YOGENDRA SINGH Vs. STATE OF BIHAR
HIGH COURT OF PATNA
PROF DR YOGENDRA SINGH (RETD COLONEL)
STATE OF BIHAR
Click here to view full judgement.
(1.)This is an application under Articles 226 and 227 of the Constitution of India for quashing annexures 5,6 and 8 to the petition. The petitioner is a Professor and Head of the Department of surgery, Magadh Medical College, Gaya which was originally a private medical college but has now been taken over by the State Government. Through annexure 5 the Special Secretary of the Health Department has intimated to the Principals of all the private medical colleges, since taken over by the State Government, that the services of all the directly appointed teachers who had attained the age of 62 or those who had crossed 58 but were below 62 be terminated on one month's notice. Through annexure 6 the Principal of the Magadh Medical College in his turn wrote to the petitioner on 12-9-80 that since he had crossed the age of 58 his services would automatically stand terminated at the end of the period of 30 days. Annexure 8 is an office order of the Principal, Magadh Medical College saying that the services of certain teachers named therein including the petitioner stood terminated with effect from 10-10-80 While praying to quash these three annexures (5,6 and 8) the petitioner has also prayed for permitting him to continue on his post by issuing a writ of mandamus on the respondents viz the State Government and University or College authorities. When the writ was admitted the operation of the aforesaid annexures were stayed.
(2.)The petitioner an ex-serviceman had retired while he was holding the rank of a colonel. On the recommendation of the Ministry of Defence, New Delhi his bio-data was called for by the Secretary of the Governing Body of the college in 1975 itself and ultimately he was appointed by the management a professor of surgery (vide the letter of appointment annexure 2). It was specifically mentioned in the appointment letter that his appointment was subject to regulations and as might be enforced from time to time by the Magadh University and adopted by the institution. At that time the Magadh Medical College was a private institution affiliated to the Magadh University. He actually joined on 27-12-75. These facts are not all disputed.
(3.)As it was felt by the State Government that the private medical colleges were being managed in a manner highly detrimental to the interest of the students and circumstances existed which rendered it necessary to take immediate action for taking over of the management of such colleges for a limited period in order to secure the proper management of the same, the Bihar Private Medical Colleges (Taking over of Management) Ordinance, 1976 (Bihar Ordinance No. 131 of 1976) was promulgated which empowered the State Government, to appoint through a notification, a body of persons (Board of Control) to take over the management of any private medical college and to exercise such functions of management of such college as would be specified in the notification (vide Section 3 of the Ordinance). It is under similar repromulgated Ordinance of 1978 that the Magadh Medical College was also taken over with effect from 1-7-78 (vide annexure 3).. Subsequently the above Ordinance culminated into the Bihar Private Medical Colleges (Taking over) Act, 1978 (Bihar Act 5 of 1978 (hereinafter referred to as the Act), and a fresh notification (annexure 3A) taking over the college was issued. It is thus this Act under which the Magadh Medical College now stands taken over by the State Government and the management and control thereof is sought to be exercised by the State Government. This is provided in Sub-section (1) of Section 3 of the Act. By virtue of Sub-section (2) all the assets stands transferred to the State Government. By virtue of Sub-section (3) all the liabilities and obligations of the college under any agreement or contract entered into bonafide before the date of the taking over devolves and would be deemed to have devolved on the State Government, Section 4 deals with effect of notification issued under Section 3 and Section 5 deals with the power of the State Government to vary or cancel certain contracts. There is no dispute in respect of these provisions,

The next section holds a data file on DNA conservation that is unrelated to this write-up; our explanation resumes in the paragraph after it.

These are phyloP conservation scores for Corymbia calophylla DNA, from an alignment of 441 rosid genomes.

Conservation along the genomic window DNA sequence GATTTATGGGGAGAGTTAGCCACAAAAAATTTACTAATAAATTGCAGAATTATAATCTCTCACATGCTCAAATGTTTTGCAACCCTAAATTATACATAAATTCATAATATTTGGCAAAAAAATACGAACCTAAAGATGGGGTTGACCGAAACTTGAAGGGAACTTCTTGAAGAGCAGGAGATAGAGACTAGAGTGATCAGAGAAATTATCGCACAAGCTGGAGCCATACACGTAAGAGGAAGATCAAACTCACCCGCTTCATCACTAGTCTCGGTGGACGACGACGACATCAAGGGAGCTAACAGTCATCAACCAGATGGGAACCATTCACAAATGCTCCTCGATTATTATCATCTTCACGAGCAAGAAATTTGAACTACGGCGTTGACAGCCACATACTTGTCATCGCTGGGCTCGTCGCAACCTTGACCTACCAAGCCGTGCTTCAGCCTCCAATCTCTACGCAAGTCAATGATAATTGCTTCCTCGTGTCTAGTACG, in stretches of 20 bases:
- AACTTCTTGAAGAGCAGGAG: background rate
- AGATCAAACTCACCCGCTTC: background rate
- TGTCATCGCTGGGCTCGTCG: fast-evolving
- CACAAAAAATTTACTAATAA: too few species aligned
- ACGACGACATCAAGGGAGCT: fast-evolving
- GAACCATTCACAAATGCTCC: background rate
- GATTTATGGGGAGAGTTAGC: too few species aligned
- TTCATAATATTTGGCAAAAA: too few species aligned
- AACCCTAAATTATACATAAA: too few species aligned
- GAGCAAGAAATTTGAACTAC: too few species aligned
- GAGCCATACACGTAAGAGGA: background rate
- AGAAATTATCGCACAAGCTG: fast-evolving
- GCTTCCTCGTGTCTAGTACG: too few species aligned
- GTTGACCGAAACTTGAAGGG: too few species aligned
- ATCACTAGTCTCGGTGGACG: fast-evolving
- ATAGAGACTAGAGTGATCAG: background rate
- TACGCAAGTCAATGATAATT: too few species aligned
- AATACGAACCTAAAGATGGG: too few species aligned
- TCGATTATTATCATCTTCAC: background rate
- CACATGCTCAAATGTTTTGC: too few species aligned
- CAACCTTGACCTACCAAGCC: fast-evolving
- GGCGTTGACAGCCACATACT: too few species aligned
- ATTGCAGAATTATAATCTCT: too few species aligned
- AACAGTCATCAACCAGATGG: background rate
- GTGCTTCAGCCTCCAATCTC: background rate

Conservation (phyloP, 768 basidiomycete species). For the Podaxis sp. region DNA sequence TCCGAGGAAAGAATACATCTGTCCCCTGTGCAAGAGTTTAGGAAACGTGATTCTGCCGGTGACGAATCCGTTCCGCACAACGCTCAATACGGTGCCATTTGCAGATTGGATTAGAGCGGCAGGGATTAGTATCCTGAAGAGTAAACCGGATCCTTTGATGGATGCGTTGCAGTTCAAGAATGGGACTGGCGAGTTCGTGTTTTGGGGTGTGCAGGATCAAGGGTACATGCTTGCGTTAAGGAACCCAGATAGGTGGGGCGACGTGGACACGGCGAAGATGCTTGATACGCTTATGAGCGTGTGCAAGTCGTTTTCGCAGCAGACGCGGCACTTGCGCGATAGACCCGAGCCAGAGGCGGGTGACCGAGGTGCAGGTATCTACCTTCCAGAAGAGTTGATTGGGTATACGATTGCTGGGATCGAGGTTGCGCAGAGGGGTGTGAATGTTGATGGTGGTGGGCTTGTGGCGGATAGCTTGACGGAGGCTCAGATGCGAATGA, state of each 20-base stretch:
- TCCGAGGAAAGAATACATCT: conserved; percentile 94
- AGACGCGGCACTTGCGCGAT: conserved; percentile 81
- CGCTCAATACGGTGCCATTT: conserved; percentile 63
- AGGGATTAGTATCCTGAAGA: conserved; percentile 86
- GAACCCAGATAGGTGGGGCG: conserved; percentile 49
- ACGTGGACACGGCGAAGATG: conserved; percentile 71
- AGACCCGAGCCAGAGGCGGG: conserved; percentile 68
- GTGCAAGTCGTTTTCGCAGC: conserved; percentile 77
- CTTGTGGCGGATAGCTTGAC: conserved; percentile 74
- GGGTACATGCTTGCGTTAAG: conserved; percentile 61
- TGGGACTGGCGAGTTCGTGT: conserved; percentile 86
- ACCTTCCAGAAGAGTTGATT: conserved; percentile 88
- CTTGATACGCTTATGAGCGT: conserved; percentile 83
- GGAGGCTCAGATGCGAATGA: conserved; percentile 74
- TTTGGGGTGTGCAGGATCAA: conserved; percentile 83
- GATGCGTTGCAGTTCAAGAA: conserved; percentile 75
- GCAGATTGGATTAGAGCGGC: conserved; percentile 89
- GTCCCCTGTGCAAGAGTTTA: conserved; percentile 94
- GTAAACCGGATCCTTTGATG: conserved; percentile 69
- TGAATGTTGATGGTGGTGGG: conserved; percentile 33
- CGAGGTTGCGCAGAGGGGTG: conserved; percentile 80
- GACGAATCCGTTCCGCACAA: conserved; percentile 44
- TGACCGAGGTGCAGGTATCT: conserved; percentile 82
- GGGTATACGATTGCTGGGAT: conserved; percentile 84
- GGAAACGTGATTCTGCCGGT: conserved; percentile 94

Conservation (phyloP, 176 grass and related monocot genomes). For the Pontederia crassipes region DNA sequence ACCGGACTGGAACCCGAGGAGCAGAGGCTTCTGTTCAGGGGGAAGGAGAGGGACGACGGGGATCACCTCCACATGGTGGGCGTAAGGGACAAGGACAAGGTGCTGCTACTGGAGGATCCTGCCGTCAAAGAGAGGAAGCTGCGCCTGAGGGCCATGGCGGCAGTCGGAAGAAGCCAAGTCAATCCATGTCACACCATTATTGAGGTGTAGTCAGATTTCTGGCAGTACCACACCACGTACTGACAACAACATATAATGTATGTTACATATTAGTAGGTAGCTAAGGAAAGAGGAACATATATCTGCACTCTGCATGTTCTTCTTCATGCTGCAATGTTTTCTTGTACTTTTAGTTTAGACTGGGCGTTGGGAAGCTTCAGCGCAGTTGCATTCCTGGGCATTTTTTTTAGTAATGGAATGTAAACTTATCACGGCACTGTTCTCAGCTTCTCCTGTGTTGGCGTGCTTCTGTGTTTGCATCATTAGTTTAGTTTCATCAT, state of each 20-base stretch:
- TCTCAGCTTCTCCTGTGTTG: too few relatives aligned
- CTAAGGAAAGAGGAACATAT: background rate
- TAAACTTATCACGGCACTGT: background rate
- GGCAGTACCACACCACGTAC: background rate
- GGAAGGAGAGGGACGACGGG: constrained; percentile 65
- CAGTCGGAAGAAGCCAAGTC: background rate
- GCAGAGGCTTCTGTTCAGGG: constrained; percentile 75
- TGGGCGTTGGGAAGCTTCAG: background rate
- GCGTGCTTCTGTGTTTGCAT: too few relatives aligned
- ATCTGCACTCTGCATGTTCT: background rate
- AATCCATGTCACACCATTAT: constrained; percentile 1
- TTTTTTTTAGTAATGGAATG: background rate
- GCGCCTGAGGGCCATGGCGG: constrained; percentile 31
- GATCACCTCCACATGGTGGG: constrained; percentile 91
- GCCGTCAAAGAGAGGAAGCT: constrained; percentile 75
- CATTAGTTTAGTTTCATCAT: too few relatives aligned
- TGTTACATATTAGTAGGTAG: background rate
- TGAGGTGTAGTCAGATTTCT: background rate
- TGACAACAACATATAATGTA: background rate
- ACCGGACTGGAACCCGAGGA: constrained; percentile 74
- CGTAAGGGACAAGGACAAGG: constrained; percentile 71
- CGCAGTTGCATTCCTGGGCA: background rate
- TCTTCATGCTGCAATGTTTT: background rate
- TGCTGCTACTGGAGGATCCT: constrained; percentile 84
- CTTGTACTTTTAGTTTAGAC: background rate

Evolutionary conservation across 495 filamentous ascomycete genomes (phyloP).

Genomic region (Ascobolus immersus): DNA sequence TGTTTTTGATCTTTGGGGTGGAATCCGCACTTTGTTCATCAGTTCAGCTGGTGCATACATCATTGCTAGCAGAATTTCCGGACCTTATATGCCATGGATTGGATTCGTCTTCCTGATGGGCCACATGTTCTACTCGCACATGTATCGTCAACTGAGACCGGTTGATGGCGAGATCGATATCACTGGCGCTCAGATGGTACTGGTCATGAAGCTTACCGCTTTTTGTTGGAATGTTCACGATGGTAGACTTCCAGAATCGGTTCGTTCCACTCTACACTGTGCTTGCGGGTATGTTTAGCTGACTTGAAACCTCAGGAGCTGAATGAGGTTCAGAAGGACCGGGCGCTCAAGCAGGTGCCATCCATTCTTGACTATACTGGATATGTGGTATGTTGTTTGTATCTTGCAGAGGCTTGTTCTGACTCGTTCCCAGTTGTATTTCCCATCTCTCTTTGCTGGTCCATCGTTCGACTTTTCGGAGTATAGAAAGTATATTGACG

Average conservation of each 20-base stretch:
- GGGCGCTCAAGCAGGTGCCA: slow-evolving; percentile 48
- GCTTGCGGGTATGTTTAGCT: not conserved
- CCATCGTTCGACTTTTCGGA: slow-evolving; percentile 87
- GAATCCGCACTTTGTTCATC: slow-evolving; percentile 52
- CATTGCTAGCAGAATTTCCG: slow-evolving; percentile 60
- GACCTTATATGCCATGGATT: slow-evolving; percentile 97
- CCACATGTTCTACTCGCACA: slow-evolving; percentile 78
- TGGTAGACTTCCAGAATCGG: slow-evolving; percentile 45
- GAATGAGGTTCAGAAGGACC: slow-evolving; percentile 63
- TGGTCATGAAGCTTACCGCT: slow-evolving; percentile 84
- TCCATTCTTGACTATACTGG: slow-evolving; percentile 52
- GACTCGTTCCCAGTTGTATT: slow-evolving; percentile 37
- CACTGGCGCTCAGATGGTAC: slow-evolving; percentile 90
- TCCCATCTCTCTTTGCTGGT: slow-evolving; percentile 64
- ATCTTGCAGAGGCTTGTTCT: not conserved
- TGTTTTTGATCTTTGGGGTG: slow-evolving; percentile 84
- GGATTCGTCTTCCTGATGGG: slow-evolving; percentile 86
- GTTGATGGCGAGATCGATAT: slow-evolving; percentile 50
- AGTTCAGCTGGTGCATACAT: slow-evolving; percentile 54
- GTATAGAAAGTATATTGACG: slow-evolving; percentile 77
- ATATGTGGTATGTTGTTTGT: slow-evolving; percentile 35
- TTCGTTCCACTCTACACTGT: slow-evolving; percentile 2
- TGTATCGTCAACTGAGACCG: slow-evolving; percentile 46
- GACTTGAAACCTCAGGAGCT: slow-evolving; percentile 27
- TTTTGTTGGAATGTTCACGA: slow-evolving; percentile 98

3. The main dispute centres round the provision contained in Section 6 which provides that from the date of notification all the staff employed in the college cease to be the employees of the College body. A proviso thereto say that they (staff) would continue to serve the College on ad-hoc basis till a certain decision regarding them is taken by the State Government. It is on the strength of this provision (Section 6) that the State Government has issued the instruction contained in annexure 5. The logic behind issuing such instruction is that when the staff of the private medical colleges has ceased to be the employees of the College body and when the college has been taken over by the State Government, all the members of the staff employed in the college become Government servants, and once they become Government servants they are governed by Bihar Service Code under which any employee has compulsorily to retire on attaining the age of 58. This position is refuted by the petitioner who contends that Section 6 of the Act does not authorise the State Government to vary the service conditions of the staff, particularly the petitioner, so as to effect his date of superannuation. According to the petitioner his date of superannuation would be the date when he would complete the age of 62 as fixed by the regulations and statutes which governed his college when he had joined. At the time of argument a plea that he has not been heard m the matter has also been taken. Thus annexures 5 6 and 8 are challenged on the ground of their being illegal without jurisdiction and violative of principle of natural justice.
Copyright © Regent Computronics Pvt.Ltd.